Finally, Yeoman uses Bower, which is a directory of all the useful packages you use with applications, from CSS frameworks to Javascript mapping libraries. With a combination of Bower and Grunt, you can download the files you need for your projects and put them in the appropriate directories using a Grunt task. Tasks are written in a Gruntfile and run on the command line. The packages you want to download from Bower and use in your project are stored in bower.json file.

In Yeoman, generators are created. A generator makes it easy to create new apps using a template that’s already been created. You can either create your own generator or use one of the 400+ community generators. The generators themselves are directories of files, like  images, JS files, CSS stylesheets, etc. The advantage of using generators is you can create a stylesheet, for instance, save it in the generator directory and use that same stylesheet with every new project you create. If you decide to edit it, those changes will be reflected in every new project.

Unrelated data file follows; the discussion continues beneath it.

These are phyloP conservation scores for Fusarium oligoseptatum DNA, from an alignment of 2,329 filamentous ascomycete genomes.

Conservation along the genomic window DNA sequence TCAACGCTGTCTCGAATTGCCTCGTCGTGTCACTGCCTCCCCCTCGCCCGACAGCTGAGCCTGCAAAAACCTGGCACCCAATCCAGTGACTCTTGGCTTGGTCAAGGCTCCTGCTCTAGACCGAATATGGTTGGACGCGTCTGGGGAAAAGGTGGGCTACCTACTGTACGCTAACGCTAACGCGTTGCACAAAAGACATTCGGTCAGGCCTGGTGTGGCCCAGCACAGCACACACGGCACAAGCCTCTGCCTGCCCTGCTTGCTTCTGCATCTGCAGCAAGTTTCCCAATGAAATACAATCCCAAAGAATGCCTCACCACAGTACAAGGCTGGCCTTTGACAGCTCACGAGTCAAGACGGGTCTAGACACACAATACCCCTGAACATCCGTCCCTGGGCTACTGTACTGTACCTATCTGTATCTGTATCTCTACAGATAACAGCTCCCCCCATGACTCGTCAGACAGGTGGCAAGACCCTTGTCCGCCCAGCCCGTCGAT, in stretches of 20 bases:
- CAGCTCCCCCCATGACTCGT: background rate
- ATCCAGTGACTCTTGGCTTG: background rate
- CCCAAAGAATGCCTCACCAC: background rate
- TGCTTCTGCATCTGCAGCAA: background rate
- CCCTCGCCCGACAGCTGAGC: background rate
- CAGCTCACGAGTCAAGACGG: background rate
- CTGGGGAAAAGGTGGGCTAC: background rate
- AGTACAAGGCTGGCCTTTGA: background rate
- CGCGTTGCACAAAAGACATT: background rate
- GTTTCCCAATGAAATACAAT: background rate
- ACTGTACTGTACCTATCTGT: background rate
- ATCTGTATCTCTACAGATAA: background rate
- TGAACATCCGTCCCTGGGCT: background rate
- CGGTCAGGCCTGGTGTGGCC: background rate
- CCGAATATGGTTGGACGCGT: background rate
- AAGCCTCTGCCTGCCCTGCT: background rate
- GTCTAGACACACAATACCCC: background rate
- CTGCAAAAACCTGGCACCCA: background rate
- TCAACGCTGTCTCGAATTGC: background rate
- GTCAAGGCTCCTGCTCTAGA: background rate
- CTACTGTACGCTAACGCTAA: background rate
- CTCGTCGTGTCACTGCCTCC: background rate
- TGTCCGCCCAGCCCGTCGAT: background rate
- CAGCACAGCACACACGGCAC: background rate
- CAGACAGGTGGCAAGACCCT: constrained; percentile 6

When you use a generator, those files are copied into a new directory, along with Grunt tasks, which are great for when you are testing and deploying your apps. Yeoman also has a built-in prompt system that asks you a series of questions whenever you create an app. This helps copy over the appropriate files and code, depending on what you are trying to make.

I decided I would take a stab at creating a generator. The code is here, along with a lot more explanation on how to use it. Basically, I created it so it would be easier to produce simple apps. Whenever I create a new Leaflet map, for instance, I can run this and a sample map with sample data will be outputted into a new directory. I also have a few options depending on how I want to style the map. I also have options for different data types: GeoJSON, JSON with latitude and longitude coordinates and Tabletop. What files are scaffolded out depends on how you responded to the prompts that are displayed when you first fire up the generator.